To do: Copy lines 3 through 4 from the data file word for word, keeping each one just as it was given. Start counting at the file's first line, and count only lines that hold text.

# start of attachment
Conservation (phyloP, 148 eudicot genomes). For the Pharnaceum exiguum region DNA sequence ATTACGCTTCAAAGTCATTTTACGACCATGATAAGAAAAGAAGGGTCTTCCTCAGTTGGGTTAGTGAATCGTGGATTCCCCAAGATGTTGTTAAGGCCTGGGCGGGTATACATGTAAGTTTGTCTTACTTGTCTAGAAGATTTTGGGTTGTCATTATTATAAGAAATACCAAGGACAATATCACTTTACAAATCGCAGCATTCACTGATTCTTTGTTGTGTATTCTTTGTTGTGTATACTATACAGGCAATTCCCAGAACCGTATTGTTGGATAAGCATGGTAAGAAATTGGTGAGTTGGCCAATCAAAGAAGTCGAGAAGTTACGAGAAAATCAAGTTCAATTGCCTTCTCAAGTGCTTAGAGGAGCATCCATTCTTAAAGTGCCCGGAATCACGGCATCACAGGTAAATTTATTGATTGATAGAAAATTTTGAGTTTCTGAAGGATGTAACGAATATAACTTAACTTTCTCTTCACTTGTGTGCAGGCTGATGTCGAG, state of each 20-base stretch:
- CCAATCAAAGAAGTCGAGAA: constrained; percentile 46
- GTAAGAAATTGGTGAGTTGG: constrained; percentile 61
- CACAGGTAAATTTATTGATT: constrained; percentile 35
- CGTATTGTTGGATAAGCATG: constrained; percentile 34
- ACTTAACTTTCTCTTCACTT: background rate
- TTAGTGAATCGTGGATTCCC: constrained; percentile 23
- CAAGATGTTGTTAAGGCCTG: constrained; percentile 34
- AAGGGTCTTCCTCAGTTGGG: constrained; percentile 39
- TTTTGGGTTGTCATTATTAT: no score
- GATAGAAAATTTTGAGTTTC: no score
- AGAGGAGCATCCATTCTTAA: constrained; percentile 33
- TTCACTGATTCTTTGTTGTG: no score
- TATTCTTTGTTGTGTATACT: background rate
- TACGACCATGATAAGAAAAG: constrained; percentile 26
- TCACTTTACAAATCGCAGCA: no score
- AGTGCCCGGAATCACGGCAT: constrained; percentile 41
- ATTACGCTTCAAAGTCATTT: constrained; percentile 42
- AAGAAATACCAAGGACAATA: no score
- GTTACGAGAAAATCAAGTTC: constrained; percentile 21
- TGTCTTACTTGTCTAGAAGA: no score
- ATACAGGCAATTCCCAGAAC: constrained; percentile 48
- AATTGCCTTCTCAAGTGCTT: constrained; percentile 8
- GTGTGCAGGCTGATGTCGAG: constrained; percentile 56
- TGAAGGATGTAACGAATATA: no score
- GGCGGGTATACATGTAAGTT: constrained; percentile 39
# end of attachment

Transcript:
- GTAAGAAATTGGTGAGTTGG: constrained; percentile 61
- CACAGGTAAATTTATTGATT: constrained; percentile 35